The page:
Wednesday, August 20, 2014

Myopia and Education: There is a link!!!

...................Higher levels of school and post-school professional education are associated with a more myopic refraction. Participants with higher educational achievements more often were myopic than individuals with less education.................

Read more by clicking here.

Saturday, August 16, 2014

Involuntary eye movement a foolproof indication for ADHD diagnosis

Involuntary eye movement a foolproof indication for ADHD diagnosis


....Attention deficit hyperactivity disorder (ADHD) is the most commonly diagnosed -- and misdiagnosed -- behavioral disorder in American children. Now a new study can provide the objective tool medical professionals need to accurately diagnose ADHD. The study indicates that involuntary eye movements accurately reflect the presence of ADHD......

Monday, July 14, 2014

Lead in preschool kids' blood tied to behavioral problems

Lead in preschool kids' blood tied to behavioral problems

Although it is well documented that lead exposure lowers children's IQ, we know little about its effect on their behavioral and emotional health. Now, a new study shows that emotional and behavioral problems are apparent even at relatively low levels of lead exposure in preschool children, and they go up in line with rising blood lead levels.
Writing in the journal JAMA Pediatrics, Dr. Jianghong Liu of the School of Nursing at the University of Pennsylvania, Philadelphia, and colleagues report how they analyzed links between blood lead levels in over 1,300 Chinese preschoolers and behavioral and emotional problems, such as showing signs of being anxious, depressed, or aggressive......

Sunday, July 13, 2014

Do not disturb! How the brain filters out distractions

Do not disturb! How the brain filters out distractions

You know the feeling? You are trying to dial a phone number from memory... you have to concentrate.... then someone starts shouting out other numbers nearby. In a situation like that, your brain must ignore the distraction as best it can so as not to lose vital information from its working memory. A new paper published in Neuron by a team of neurobiologists led by Professor Andreas Nieder at the University of Tübingen gives insight into just how the brain manages this problem.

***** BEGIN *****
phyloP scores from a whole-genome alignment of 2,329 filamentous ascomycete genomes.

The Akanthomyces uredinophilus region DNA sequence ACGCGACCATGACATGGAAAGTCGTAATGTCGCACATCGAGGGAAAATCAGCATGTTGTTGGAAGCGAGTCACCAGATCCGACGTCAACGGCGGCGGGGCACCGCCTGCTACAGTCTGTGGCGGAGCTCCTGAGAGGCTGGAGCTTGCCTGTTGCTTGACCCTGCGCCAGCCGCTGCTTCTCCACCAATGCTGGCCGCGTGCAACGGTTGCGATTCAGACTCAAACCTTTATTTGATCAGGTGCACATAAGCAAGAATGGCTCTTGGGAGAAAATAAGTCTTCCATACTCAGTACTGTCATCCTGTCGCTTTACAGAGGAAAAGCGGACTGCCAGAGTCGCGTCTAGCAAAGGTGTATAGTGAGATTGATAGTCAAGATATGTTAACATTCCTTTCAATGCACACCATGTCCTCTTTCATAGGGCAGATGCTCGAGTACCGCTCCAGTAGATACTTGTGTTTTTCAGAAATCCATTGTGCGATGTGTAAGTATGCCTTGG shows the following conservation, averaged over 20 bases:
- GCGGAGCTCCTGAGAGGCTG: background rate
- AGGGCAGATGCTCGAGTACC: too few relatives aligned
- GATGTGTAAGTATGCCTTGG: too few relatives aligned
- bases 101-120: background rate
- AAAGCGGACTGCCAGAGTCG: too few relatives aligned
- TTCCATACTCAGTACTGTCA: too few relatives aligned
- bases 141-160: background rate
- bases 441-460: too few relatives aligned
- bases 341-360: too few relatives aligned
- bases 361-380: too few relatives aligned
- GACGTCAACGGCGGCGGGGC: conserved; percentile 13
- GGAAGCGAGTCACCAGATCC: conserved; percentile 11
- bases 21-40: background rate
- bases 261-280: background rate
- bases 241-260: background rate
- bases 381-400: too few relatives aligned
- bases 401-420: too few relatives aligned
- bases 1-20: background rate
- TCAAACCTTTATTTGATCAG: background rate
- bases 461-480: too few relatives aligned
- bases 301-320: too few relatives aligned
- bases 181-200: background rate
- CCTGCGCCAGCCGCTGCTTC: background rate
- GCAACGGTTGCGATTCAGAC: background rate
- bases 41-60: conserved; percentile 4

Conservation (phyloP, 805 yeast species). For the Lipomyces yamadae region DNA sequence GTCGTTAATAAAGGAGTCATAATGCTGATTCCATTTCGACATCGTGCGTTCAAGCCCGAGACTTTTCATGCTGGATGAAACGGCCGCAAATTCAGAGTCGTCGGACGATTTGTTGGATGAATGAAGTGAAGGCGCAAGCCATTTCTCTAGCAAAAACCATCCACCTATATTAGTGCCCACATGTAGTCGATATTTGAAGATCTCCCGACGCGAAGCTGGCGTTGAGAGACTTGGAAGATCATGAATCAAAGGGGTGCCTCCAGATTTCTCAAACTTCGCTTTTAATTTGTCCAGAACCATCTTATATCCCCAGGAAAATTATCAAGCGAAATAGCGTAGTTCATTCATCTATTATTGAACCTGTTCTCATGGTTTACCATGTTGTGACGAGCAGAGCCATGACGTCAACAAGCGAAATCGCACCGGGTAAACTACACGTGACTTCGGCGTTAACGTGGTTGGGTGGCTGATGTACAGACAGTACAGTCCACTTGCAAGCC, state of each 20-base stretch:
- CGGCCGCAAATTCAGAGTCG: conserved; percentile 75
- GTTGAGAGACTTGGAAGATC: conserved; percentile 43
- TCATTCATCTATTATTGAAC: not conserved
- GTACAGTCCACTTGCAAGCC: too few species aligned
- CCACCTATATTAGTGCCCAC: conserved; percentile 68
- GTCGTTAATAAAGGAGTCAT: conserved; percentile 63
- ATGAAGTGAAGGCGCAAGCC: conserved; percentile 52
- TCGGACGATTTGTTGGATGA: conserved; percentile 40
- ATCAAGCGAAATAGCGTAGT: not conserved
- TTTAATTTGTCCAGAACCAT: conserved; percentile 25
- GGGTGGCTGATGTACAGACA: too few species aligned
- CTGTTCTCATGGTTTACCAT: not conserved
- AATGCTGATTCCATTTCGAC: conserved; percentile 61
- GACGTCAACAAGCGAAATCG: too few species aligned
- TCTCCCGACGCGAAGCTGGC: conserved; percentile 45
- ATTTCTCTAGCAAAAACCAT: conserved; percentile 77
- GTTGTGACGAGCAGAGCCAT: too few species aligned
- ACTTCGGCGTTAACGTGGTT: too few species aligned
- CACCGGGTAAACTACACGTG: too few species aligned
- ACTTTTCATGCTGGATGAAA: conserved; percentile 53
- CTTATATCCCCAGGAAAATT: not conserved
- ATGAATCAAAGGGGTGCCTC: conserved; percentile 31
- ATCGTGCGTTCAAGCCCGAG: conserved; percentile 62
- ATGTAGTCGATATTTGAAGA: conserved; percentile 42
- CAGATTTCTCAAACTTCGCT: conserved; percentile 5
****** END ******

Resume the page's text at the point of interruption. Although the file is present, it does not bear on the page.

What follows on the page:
The researchers put rhesus monkeys in a similar situation. The monkeys had to remember the number of dots in an image and reproduce the knowledge a moment later. While they were taking in the information, a distraction was introduced, showing a different number of dots. And even though the monkeys were mostly able to ignore the distraction, their concentration was disturbed and their memory performance suffered......

Saturday, July 12, 2014

Vision Therapy Outcomes for those with Traumatic Brain Injury

Vision Therapy Outcomes for those with Traumatic Brain Injury

Effect of oculomotor rehabilitation on vergence responsivity in mild Traumatic Brain Injury

A range of dynamic and static vergence responses were evaluated in 12 individuals with mild traumatic brain injury (age: 29 +/- 3 yr) having near vision symptoms. All measures were performed in a crossover design before and after oculomotor training (OMT) and placebo (P) training. Following OMT, peak velocity for both convergence and divergence increased significantly. Increased peak velocity was significantly correlated with increased clinically based vergence prism flipper rate. Steady-state response variability for convergence reduced significantly following OMT. The maximum amplitude of convergence, relative fusional amplitudes, and near stereoacuity improved significantly. In addition, symptoms reduced significantly, and visual attention improved markedly. None of the measures were found to change significantly following P training. The significant improvement in most aspects of vergence eye movements following OMT demonstrates considerable residual brain plasticity via oculomotor learning. The improved vergence affected positively on nearwork-related symptoms and visual attention.

Full text/article click here.

Effect of oculomotor rehabilitation on accommodative responsivity in mild traumatic brain injury